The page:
About this artwork
Camille Pissarro and his family left France in 1870–71 to escape the Prussian invasion and subsequent civil uprising (known as the Commune). They spent these years in Lower Norwood, outside London. In the neighboring town of Sydenham, Pissarro painted the glass-and-iron Crystal Palace, which was originally designed by Joseph Paxton in 1851 for London’s Hyde Park. Although it was immediately acclaimed for its modern architecture, only two years later the building was dismantled and reassembled in Sydenham. (It was destroyed by fire in 1936.) In this small oil painting, Pissarro relegated what was considered the world’s largest building to the left side of the canvas, as if to give equal space to the “modern-life” scene of families and carriages parading by Sydenham’s more recently constructed middle-class homes.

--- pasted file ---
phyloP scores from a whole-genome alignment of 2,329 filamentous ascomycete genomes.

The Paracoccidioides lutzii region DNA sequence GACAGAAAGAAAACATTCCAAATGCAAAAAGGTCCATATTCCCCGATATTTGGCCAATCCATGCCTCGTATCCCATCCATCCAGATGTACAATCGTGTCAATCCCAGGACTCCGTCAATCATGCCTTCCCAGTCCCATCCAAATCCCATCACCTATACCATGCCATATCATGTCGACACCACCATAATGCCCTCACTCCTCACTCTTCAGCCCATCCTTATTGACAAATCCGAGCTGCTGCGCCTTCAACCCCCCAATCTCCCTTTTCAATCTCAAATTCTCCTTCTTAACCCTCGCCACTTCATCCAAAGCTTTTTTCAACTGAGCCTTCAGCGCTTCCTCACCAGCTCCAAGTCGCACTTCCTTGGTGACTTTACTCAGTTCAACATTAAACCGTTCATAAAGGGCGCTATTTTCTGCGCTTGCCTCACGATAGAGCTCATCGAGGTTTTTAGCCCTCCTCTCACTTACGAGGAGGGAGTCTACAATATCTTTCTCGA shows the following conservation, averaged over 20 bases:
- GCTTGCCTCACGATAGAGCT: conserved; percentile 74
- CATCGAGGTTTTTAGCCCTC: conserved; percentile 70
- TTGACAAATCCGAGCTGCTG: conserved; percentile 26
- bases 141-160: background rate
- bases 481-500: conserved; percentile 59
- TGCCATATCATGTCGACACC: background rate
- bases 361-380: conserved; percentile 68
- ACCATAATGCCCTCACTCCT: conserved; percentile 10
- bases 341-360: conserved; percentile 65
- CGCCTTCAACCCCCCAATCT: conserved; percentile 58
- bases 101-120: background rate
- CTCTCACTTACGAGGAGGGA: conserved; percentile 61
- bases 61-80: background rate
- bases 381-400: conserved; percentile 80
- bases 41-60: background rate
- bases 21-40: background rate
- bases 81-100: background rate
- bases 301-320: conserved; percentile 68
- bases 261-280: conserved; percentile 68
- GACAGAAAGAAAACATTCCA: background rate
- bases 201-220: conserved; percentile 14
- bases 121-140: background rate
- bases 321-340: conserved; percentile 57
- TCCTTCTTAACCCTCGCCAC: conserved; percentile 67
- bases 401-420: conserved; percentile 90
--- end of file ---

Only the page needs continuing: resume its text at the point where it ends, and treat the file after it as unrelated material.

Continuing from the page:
- On View, Gallery 201
- Painting and Sculpture of Europe
- Camille Pissarro
- The Crystal Palace
- France (Artist's nationality)
- Oil on canvas
- Inscribed lower left: C. Pissarro 1871.
- 47.2 × 73.5 cm (19 × 29 in.)
- Gift of Mr. and Mrs. B. E. Bensinger